How country music explains America's divided history

In 1969, the country musician Merle Haggard gave Middle America — what Nixon called “the great silent majority” — an anthem with “Okie From Muskogee”: “We don’t smoke marijuana in Muskogee/We don’t take no trips on LSD/We don’t burn no draft cards down on Main Street/We like living right, and being free.”

But was it the red-meat conservative song many fans made it out to be? Haggard could be ambivalent about it. In a 1970 interview in Rolling Stone, he was blunt about the counterculture protesters: “I don’t like their views on life, their filth, their visible self-disrespect.” But he also said he wrote the song as a satire, and in later years he said that he’d been “dumb as a rock” when he wrote it.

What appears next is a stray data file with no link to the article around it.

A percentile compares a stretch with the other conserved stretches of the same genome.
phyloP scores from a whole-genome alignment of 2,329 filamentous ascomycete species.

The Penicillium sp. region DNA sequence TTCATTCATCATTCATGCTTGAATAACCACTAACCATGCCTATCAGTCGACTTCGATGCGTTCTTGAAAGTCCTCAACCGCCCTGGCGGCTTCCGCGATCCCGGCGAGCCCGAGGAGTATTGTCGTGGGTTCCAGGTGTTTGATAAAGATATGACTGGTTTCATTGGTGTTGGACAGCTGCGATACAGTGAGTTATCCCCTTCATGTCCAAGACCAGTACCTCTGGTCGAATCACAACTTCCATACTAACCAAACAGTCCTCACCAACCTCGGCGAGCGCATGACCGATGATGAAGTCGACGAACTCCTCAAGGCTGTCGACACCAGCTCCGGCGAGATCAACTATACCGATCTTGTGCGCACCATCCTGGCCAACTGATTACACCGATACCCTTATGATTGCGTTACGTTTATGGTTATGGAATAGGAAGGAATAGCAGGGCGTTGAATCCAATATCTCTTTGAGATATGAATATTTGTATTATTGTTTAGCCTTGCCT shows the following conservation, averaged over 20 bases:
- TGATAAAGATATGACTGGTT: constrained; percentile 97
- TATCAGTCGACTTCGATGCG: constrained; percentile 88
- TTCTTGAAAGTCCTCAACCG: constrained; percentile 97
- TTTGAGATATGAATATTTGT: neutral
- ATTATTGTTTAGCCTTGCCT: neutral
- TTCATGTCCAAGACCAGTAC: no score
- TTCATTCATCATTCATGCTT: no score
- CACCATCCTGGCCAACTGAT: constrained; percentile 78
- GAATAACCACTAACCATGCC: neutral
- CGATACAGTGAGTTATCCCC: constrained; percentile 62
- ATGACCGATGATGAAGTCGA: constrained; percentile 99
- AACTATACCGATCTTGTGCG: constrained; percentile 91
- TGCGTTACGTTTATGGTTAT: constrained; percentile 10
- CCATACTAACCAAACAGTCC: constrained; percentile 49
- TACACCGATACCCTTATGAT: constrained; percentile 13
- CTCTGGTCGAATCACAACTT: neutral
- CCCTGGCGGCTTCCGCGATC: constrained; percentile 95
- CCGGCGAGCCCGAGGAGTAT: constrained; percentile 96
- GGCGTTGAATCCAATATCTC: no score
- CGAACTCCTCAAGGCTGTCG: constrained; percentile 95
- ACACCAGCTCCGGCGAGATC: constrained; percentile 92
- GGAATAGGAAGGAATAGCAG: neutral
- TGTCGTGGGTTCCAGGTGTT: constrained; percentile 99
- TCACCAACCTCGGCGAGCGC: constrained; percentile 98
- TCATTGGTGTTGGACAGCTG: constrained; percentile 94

Haggard’s ambivalence was emblematic of how many people felt at the time: sometimes hawkish, sometimes dovish. And the best music of the era struck notes not only of strident patriotism but of lamentation about the human cost of war. There was Loretta Lynn’s “Dear Uncle Sam”; Jimmy Webb’s “Galveston,” popularized by Glen Campbell; and “Green, Green Grass of Home,” a haunting, fatalistic ballad told, it’s revealed in the final verse, by an inmate facing execution. For soldiers who themselves felt under a kind of death sentence, the song spoke volumes.